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Head-spinning growth can invigorate – or kill

Under chief executive officer William Tatham, NexJ Systems Inc. accepted a huge order from a new client and grew quickly to 327 employees from about 50.


NexJ Systems Inc. had made just two small sales of its new customer relationship management (CRM) software when a huge order put the company on a rocket ride.

"It was about as dramatic a turning point as I could imagine," says William Tatham, chief executive officer of the Toronto-based software company. "We got what we believe was one of the largest CRM projects in the history of financial services. It was a bet-the-farm situation and we could not afford to have it screw up."

NexJ was one of three competitors for the project. The client, U.S. brokerage Wachovia Corp., was ready to buy.

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"We were thinking it would be just for 15 copies, the same as our first two customers had bought," Mr. Tatham recalls. "But they said, 'Why don't you give us a quote for 20,000 users?'"

That eventually turned into an order for 35,000 as Wachovia acquired another company and then became part of Wells Fargo & Co. at the end of 2008. NexJ, with only about 50 employees, had to have everything up and running within months.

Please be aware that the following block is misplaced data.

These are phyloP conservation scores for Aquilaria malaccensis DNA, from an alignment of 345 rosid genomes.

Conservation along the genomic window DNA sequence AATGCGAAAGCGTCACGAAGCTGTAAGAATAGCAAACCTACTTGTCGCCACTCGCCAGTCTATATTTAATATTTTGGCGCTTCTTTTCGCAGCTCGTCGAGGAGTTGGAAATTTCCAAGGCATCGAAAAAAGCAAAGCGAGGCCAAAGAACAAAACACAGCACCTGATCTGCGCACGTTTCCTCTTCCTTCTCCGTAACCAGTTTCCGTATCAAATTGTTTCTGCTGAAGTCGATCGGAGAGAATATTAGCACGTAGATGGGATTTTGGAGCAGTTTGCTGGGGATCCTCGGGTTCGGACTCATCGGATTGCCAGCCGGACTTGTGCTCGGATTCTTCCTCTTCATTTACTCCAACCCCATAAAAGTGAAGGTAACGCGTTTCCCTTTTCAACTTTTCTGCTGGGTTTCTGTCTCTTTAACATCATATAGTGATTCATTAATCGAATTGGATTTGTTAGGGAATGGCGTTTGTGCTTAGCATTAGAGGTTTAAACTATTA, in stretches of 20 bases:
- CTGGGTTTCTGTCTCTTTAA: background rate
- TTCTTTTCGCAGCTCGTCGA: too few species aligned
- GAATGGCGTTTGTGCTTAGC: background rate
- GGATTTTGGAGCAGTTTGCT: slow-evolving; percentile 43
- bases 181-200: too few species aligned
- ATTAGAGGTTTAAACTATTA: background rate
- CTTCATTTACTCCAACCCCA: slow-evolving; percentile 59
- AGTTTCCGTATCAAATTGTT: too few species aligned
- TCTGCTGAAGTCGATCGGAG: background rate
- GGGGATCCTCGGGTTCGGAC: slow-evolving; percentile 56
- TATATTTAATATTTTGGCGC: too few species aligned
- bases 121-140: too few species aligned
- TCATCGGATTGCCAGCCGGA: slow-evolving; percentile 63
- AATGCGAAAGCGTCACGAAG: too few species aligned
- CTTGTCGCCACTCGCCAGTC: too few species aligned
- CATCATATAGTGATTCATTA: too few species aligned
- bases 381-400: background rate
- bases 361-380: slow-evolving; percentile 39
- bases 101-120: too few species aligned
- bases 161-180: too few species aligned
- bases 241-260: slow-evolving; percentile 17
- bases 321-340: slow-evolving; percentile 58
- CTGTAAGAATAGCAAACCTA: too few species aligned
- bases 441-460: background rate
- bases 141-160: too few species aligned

The reputation the company earned by succeeding in the deal has made NexJ one of Canada's fastest growing companies for the past five years. Today it has more than $26-million in annual revenue from clients in finance, insurance and health care.

NexJ succeeded, but fledgling businesses should be cautious when considering deals that could lead to such warp-speed growth.

"If you are in the first two or three years of a business, and all of a sudden one order comes in that will take up 25 to 50 per cent of your effort, it's a risky roll of the dice," says John-Kurt Pliniussen, associate professor of marketing and innovation at Queen's University School of Business.

"You're going to have to devote a great deal of your time and add considerable resources to service that order. And if that client drops you after you've built up your capacity, you'll have a big void to fill," says Dr. Pliniussen, who conducts research on business failures.

"I have seen many small businesses that fail because they have leveraged themselves too much in order to take on a big deal," he says.

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If you fail, your reputation can be tarnished and it can be difficult to find potential clients.

But playing it safe can mean missing golden opportunities, counters Thomas Hellmann, professor of entrepreneurial finance at the University of British Columbia's Sauder School of Business.

"I'm in the entrepreneurial camp that says if you don't seize opportunities and unique challenges, someone else will. You are never really ready. Either companies are willing to be responsive or they're destined to remain, or at least appear, mediocre."

That said, "you should control your growth when you can," particularly if you are just starting out, Dr. Hellmann says. "The owner or owners will have to weigh how well the business is doing now, and how willing they are to give up personal control for the sake of a more successful company."